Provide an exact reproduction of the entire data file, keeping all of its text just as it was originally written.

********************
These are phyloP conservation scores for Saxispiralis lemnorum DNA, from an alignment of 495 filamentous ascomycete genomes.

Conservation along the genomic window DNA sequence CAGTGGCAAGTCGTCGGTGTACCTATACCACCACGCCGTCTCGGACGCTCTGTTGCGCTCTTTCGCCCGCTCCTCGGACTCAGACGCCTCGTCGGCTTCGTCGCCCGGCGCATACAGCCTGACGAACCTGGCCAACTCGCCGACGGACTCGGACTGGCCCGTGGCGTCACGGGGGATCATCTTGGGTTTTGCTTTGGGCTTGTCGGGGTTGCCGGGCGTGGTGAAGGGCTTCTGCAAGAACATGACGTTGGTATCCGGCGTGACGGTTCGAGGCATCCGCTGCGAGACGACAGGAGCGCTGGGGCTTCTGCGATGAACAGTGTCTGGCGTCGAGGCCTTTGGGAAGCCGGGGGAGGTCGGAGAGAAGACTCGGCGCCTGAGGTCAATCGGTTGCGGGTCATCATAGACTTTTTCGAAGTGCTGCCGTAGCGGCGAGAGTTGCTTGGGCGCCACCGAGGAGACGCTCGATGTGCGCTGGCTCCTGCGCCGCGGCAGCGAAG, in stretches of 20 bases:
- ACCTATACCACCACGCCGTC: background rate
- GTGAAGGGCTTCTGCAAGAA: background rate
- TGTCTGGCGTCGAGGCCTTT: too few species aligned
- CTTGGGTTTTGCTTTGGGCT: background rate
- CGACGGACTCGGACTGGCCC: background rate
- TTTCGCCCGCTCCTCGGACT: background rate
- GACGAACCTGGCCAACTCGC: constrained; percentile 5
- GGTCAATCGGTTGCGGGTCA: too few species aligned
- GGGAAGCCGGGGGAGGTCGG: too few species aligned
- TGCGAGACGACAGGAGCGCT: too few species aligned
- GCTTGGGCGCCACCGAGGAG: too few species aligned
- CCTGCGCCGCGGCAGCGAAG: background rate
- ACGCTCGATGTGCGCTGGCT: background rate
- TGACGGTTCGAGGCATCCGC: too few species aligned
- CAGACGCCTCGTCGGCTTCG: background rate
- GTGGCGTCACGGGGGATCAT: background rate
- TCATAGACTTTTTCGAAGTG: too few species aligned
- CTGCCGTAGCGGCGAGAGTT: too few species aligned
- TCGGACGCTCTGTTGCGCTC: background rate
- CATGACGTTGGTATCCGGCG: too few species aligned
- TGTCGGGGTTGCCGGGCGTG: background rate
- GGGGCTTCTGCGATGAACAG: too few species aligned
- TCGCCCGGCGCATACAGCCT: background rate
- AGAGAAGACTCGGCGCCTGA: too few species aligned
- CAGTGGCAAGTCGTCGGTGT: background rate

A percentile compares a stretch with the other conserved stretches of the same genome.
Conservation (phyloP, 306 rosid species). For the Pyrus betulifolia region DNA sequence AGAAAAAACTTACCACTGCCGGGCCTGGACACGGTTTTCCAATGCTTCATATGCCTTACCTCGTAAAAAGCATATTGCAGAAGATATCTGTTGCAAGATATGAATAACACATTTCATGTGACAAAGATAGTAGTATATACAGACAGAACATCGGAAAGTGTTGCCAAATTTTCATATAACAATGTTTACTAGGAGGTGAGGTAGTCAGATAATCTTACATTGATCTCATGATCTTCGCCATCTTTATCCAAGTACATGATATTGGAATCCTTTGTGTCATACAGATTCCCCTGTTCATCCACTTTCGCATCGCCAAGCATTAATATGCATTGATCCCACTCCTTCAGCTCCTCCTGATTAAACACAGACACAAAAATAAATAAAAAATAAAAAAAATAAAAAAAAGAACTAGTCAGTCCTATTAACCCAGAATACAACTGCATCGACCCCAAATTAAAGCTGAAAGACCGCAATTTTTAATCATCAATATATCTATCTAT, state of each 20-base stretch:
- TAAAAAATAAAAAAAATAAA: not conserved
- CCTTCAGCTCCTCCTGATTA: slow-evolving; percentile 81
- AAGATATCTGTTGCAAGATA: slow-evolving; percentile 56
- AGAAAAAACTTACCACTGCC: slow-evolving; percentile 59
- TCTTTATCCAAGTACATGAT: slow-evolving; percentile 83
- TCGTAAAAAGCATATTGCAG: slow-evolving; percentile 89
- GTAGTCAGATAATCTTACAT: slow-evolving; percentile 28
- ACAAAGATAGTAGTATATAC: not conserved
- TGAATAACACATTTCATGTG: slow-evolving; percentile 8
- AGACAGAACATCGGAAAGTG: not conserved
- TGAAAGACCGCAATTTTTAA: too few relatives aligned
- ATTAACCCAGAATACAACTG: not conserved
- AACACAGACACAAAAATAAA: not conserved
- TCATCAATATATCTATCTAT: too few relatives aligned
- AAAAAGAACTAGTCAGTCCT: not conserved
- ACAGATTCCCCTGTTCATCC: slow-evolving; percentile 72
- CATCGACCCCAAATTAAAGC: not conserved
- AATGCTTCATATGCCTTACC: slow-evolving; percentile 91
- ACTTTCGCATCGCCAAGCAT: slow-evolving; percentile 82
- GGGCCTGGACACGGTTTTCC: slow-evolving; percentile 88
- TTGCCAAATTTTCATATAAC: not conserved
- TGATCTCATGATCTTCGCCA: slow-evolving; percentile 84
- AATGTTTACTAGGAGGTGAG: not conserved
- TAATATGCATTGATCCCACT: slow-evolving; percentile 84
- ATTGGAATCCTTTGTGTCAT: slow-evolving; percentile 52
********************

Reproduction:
These are phyloP conservation scores for Saxispiralis lemnorum DNA, from an alignment of 495 filamentous ascomycete genomes.

Conservation along the genomic window DNA sequence CAGTGGCAAGTCGTCGGTGTACCTATACCACCACGCCGTCTCGGACGCTCTGTTGCGCTCTTTCGCCCGCTCCTCGGACTCAGACGCCTCGTCGGCTTCGTCGCCCGGCGCATACAGCCTGACGAACCTGGCCAACTCGCCGACGGACTCGGACTGGCCCGTGGCGTCACGGGGGATCATCTTGGGTTTTGCTTTGGGCTTGTCGGGGTTGCCGGGCGTGGTGAAGGGCTTCTGCAAGAACATGACGTTGGTATCCGGCGTGACGGTTCGAGGCATCCGCTGCGAGACGACAGGAGCGCTGGGGCTTCTGCGATGAACAGTGTCTGGCGTCGAGGCCTTTGGGAAGCCGGGGGAGGTCGGAGAGAAGACTCGGCGCCTGAGGTCAATCGGTTGCGGGTCATCATAGACTTTTTCGAAGTGCTGCCGTAGCGGCGAGAGTTGCTTGGGCGCCACCGAGGAGACGCTCGATGTGCGCTGGCTCCTGCGCCGCGGCAGCGAAG, in stretches of 20 bases:
- ACCTATACCACCACGCCGTC: background rate
- GTGAAGGGCTTCTGCAAGAA: background rate
- TGTCTGGCGTCGAGGCCTTT: too few species aligned
- CTTGGGTTTTGCTTTGGGCT: background rate
- CGACGGACTCGGACTGGCCC: background rate
- TTTCGCCCGCTCCTCGGACT: background rate
- GACGAACCTGGCCAACTCGC: constrained; percentile 5
- GGTCAATCGGTTGCGGGTCA: too few species aligned
- GGGAAGCCGGGGGAGGTCGG: too few species aligned
- TGCGAGACGACAGGAGCGCT: too few species aligned
- GCTTGGGCGCCACCGAGGAG: too few species aligned
- CCTGCGCCGCGGCAGCGAAG: background rate
- ACGCTCGATGTGCGCTGGCT: background rate
- TGACGGTTCGAGGCATCCGC: too few species aligned
- CAGACGCCTCGTCGGCTTCG: background rate
- GTGGCGTCACGGGGGATCAT: background rate
- TCATAGACTTTTTCGAAGTG: too few species aligned
- CTGCCGTAGCGGCGAGAGTT: too few species aligned
- TCGGACGCTCTGTTGCGCTC: background rate
- CATGACGTTGGTATCCGGCG: too few species aligned
- TGTCGGGGTTGCCGGGCGTG: background rate
- GGGGCTTCTGCGATGAACAG: too few species aligned
- TCGCCCGGCGCATACAGCCT: background rate
- AGAGAAGACTCGGCGCCTGA: too few species aligned
- CAGTGGCAAGTCGTCGGTGT: background rate

A percentile compares a stretch with the other conserved stretches of the same genome.
Conservation (phyloP, 306 rosid species). For the Pyrus betulifolia region DNA sequence AGAAAAAACTTACCACTGCCGGGCCTGGACACGGTTTTCCAATGCTTCATATGCCTTACCTCGTAAAAAGCATATTGCAGAAGATATCTGTTGCAAGATATGAATAACACATTTCATGTGACAAAGATAGTAGTATATACAGACAGAACATCGGAAAGTGTTGCCAAATTTTCATATAACAATGTTTACTAGGAGGTGAGGTAGTCAGATAATCTTACATTGATCTCATGATCTTCGCCATCTTTATCCAAGTACATGATATTGGAATCCTTTGTGTCATACAGATTCCCCTGTTCATCCACTTTCGCATCGCCAAGCATTAATATGCATTGATCCCACTCCTTCAGCTCCTCCTGATTAAACACAGACACAAAAATAAATAAAAAATAAAAAAAATAAAAAAAAGAACTAGTCAGTCCTATTAACCCAGAATACAACTGCATCGACCCCAAATTAAAGCTGAAAGACCGCAATTTTTAATCATCAATATATCTATCTAT, state of each 20-base stretch:
- TAAAAAATAAAAAAAATAAA: not conserved
- CCTTCAGCTCCTCCTGATTA: slow-evolving; percentile 81
- AAGATATCTGTTGCAAGATA: slow-evolving; percentile 56
- AGAAAAAACTTACCACTGCC: slow-evolving; percentile 59
- TCTTTATCCAAGTACATGAT: slow-evolving; percentile 83
- TCGTAAAAAGCATATTGCAG: slow-evolving; percentile 89
- GTAGTCAGATAATCTTACAT: slow-evolving; percentile 28
- ACAAAGATAGTAGTATATAC: not conserved
- TGAATAACACATTTCATGTG: slow-evolving; percentile 8
- AGACAGAACATCGGAAAGTG: not conserved
- TGAAAGACCGCAATTTTTAA: too few relatives aligned
- ATTAACCCAGAATACAACTG: not conserved
- AACACAGACACAAAAATAAA: not conserved
- TCATCAATATATCTATCTAT: too few relatives aligned
- AAAAAGAACTAGTCAGTCCT: not conserved
- ACAGATTCCCCTGTTCATCC: slow-evolving; percentile 72
- CATCGACCCCAAATTAAAGC: not conserved
- AATGCTTCATATGCCTTACC: slow-evolving; percentile 91
- ACTTTCGCATCGCCAAGCAT: slow-evolving; percentile 82
- GGGCCTGGACACGGTTTTCC: slow-evolving; percentile 88
- TTGCCAAATTTTCATATAAC: not conserved
- TGATCTCATGATCTTCGCCA: slow-evolving; percentile 84
- AATGTTTACTAGGAGGTGAG: not conserved
- TAATATGCATTGATCCCACT: slow-evolving; percentile 84
- ATTGGAATCCTTTGTGTCAT: slow-evolving; percentile 52